Anthem Blue Cross Blue Shield has announced a new plan to verify a patient’s insurance status at the time of service, thereby taking the guesswork out of treating patients covered by a new exchange plan.
Frustrating as it may be to wade through paperwork for insurance claims, tracking down a patient months after rendering a service to collect payment would certainly be worse.
And that is the predicament in which many physicians may find themselves. New reports indicate that while many people signed up healthcare insurance through the insurance exchanges created under the Affordable Care Act (ACA), not all have paid the premiums that are necessary to maintain their coverage.
The ACA allows the consumer to keep coverage for 90 days after a missed premium payment. In the first month, the insurer will reimburse claims. But in the second and third months, the charges are listed as pending until a premium payment is made or until the plan is cancelled. In case of cancellation, physicians will have to bill the patient directly for the services rendered and then wait for payment.
But Anthem Blue Cross Blue Shield has announced a new plan to verify a patient’s insurance status at the time of service, thereby taking the guesswork out of treating patients covered by a new exchange plan. The Availity, or Electronic Data Interchange (EDI) program allows providers to find out if patients are in their second or third month of their grace period, or whether they have missed any payments.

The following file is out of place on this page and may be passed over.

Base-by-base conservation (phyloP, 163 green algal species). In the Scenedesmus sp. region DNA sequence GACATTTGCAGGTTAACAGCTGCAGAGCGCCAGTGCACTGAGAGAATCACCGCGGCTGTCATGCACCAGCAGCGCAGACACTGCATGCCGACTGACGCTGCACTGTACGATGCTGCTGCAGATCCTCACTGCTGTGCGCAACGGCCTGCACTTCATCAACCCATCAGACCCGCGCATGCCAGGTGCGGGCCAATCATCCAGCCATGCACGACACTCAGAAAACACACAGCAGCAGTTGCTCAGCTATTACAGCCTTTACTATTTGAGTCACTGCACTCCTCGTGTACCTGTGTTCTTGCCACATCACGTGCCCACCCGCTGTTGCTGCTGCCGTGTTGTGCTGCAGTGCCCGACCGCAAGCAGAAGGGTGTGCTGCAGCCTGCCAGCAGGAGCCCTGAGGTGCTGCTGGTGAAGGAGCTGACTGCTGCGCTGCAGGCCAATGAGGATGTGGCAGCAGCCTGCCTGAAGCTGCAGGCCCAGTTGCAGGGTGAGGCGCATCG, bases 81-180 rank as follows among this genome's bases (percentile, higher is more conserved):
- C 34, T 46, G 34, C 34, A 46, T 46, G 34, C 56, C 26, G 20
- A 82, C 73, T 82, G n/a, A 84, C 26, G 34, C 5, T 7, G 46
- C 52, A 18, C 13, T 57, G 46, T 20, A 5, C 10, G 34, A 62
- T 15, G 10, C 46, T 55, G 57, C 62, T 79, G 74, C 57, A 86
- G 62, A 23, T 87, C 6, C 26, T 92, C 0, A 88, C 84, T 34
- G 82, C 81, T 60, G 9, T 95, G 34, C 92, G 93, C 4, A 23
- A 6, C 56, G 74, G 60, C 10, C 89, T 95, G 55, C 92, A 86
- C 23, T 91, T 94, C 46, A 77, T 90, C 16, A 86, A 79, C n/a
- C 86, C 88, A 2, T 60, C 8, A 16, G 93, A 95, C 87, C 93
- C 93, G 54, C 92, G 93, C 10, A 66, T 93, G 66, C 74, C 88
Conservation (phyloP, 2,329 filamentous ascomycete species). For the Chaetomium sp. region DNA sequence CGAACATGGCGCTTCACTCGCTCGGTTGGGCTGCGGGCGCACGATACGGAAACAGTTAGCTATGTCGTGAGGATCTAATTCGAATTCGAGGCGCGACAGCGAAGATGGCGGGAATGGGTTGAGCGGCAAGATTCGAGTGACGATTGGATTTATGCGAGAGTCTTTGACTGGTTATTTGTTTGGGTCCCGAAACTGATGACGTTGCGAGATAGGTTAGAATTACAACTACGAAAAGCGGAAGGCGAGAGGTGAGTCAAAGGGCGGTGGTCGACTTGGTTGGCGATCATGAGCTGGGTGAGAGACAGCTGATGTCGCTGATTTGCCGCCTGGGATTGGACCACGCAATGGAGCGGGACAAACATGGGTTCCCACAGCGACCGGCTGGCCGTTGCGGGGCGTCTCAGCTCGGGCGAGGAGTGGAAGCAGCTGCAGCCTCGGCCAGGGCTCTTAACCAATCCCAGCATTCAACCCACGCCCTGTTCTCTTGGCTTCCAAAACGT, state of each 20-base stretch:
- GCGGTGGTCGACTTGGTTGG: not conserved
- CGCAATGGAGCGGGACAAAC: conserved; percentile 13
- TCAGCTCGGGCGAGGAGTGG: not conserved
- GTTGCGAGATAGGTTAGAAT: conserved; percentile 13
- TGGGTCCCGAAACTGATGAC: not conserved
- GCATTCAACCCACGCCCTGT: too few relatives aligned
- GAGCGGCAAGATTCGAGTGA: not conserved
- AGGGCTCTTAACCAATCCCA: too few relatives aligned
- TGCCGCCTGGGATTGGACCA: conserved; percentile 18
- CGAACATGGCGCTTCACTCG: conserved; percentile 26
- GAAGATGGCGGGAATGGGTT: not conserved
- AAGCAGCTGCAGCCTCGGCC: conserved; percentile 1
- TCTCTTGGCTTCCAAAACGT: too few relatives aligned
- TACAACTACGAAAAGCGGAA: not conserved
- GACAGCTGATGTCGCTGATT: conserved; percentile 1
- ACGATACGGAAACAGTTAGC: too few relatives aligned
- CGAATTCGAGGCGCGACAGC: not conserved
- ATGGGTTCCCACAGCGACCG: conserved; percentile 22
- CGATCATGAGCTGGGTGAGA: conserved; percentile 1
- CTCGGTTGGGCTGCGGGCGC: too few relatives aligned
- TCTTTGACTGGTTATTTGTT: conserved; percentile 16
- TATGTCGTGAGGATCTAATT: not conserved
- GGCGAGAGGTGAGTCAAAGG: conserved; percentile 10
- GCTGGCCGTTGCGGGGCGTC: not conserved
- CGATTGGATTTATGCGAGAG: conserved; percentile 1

Claims for treating patients who are in their second or third month of the grace period will be returned during a benefits and eligibility transaction as “Inactive-Pending Investigation,” whereas a patient in the first month of the grace period will appear as an active member.
Anthem says it will not consider a provider’s refusal to treat patients listed in the second or third month of their grace periods as a breach of contract, but that physicians should carefully consider a patient’s condition before refusing treatment.
Clare Krusing, deputy press secretary for America’s Health Insurance Plans, says the organization does not track information on individual insurance plans and isn’t aware of programs like that created by Anthem becoming part of a larger trend. However, organizations like the American Medical Association have cried foul over the likelihood that the grace period and other ACA provisions will increase the amount of uncompensated care that physicians will have to bear.
Physicians caught in politics of ACA enrollment data
ACA enrollment ends, but law still has unanswered questions for providers
AMA issues new salvo on ACA’s 90-day premium grace period
Preparing your practice for the workflow and financial challenges of Obamacare